For good or ill I was exposed to a great deal of literature as a young child and encouraged to take full advantage of that privilege. Consequently, I became an avid reader starting at what most would consider a very young – I won’t, however, say “tender” – age.
It followed quite naturally that my reading greatly influenced my thoughts upon many things
While many, many books of varied sorts influenced my views on myriad topics, I truly believe that no single work influenced my thoughts on living more than Robert Heinlein’s Time Enough For Love.
Time Enough for Love by Robert Heinlein finishes his “Future History” as presented to world by his then-editor, John W. Campbell. In it we are given a cornucopia of other stories, as Lazarus Long, now some 2300 years old, is induced to reminisce about his life as part of a complex deal to preserve the ‘wisdom’ of the oldest man alive. Each of the stories that Lazarus relates are fairly complete by themselves, and many authors would have chosen to publish each of them separately so as to maximize his monetary returns.
Heinlein, being the author and the man that we was, chose to keep them all as one piece, as each story helped to illuminate his overriding theme, on just what is love in all of its myriad aspects and why it is so important to man’s survival as a species.
This is a book that I strongly and most emphatically recommend for everyone, though not, perhaps, for children as young as I was when I first read it as it contains much that I prepubescent child cannot viscerally understand. This does, however, present a problem as many of the “lessons” contained within this work are best learned as young as possible.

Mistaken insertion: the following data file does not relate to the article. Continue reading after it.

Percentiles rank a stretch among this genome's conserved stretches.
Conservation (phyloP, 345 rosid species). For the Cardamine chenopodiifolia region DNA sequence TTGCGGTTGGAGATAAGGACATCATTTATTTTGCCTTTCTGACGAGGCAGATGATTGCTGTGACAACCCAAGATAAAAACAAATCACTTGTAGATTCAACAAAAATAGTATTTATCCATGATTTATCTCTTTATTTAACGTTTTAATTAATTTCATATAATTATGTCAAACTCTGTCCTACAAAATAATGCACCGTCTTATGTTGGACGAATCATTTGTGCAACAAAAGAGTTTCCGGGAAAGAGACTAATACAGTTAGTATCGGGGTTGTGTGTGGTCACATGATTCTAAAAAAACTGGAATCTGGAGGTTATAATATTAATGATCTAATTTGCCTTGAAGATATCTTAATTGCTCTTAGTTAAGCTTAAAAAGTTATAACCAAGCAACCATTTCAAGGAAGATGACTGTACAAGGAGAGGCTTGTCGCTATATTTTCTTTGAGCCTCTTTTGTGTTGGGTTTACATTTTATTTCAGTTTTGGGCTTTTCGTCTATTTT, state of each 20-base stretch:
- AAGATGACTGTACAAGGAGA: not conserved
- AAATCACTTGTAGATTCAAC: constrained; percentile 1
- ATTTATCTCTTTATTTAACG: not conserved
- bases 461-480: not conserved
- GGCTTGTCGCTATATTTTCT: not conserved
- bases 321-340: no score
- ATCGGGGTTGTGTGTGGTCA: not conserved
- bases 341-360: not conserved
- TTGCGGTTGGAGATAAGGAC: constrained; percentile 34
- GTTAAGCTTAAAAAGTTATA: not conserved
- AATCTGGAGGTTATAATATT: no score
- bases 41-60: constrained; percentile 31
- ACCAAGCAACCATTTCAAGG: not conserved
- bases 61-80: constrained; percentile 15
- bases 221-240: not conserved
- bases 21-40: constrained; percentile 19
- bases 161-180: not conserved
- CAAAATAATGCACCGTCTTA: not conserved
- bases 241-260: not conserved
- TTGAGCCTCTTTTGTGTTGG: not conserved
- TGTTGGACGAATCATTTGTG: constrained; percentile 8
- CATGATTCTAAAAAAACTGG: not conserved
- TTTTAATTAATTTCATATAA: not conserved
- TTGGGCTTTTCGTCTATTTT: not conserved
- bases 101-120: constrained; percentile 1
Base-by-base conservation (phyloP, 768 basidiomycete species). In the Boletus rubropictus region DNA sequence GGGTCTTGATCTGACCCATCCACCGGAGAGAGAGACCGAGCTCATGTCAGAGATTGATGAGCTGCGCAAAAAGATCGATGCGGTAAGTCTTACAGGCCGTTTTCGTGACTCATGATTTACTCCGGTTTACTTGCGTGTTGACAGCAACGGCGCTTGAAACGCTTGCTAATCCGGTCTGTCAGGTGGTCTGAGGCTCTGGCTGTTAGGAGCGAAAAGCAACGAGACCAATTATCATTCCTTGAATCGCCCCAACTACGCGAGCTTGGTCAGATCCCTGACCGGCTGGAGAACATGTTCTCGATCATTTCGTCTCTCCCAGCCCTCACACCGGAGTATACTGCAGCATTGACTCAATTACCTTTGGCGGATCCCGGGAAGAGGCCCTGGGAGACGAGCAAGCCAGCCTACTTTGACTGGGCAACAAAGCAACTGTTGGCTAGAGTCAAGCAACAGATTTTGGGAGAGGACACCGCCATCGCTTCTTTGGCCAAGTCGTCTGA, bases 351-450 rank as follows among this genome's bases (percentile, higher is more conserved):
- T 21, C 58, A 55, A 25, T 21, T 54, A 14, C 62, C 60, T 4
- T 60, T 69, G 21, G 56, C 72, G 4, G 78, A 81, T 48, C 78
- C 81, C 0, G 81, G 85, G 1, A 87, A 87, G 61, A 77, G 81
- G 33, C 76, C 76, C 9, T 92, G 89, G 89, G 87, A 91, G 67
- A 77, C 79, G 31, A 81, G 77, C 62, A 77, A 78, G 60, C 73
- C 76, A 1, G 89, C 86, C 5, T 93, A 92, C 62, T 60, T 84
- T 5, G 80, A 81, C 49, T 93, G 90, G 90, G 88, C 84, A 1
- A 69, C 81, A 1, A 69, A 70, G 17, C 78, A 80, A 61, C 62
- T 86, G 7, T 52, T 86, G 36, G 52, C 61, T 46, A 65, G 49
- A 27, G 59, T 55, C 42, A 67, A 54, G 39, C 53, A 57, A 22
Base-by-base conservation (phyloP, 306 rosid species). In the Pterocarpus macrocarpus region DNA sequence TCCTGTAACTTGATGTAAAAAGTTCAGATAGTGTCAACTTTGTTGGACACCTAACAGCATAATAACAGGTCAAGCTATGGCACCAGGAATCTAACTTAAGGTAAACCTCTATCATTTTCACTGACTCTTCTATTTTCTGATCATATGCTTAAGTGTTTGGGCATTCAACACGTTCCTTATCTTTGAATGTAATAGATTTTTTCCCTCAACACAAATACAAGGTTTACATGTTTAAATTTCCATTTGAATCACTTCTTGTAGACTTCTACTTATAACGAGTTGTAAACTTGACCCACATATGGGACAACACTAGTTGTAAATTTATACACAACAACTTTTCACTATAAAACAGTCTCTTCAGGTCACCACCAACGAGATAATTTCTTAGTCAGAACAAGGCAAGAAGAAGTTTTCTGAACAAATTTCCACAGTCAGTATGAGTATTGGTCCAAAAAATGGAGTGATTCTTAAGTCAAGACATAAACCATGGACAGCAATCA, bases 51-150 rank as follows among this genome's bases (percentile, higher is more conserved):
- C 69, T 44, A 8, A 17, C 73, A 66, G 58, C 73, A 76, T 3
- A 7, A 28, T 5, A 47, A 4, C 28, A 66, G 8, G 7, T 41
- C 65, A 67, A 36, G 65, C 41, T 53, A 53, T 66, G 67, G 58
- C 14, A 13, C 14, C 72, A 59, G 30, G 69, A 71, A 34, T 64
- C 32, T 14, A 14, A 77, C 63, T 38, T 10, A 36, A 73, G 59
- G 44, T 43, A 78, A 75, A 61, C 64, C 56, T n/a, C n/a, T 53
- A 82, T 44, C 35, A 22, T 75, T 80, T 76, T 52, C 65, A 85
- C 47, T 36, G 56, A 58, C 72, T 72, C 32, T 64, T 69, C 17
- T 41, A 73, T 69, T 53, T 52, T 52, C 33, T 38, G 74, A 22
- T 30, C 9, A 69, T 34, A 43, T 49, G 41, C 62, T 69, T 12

Many Christians will have issues with this work; of this I have no doubts. I would suggest trying to get past this as the work contains many ethical and behavioral lessons of great worth.
If you can bring yourself to do so, put the situational details aside and absorb the underlying context and message.
Go to your your library and check it out if they have it. If not, buy it. In any event, read it. Personally, I’d suggest buying it since I’ve been returning to it for nigh on 40 years and love it still. It’s the sort of book that becomes an old friend and teacher – one that you keep coming back to and finding new meaning, joy, and sorrow in.
And yes, I know; it’s more than odd to include a work of fiction – science fiction at that! – alongside philosophical works such as I have done. Mr. Heinlein was that sort of man though. He, much like that radical rabbi from Nazareth, knew that parables teach far better than anything else.
This entry was posted on Thursday, June 14th, 2012 at 9:02 am and is filed under Books & Reading, Ethics & Morality, Musings.
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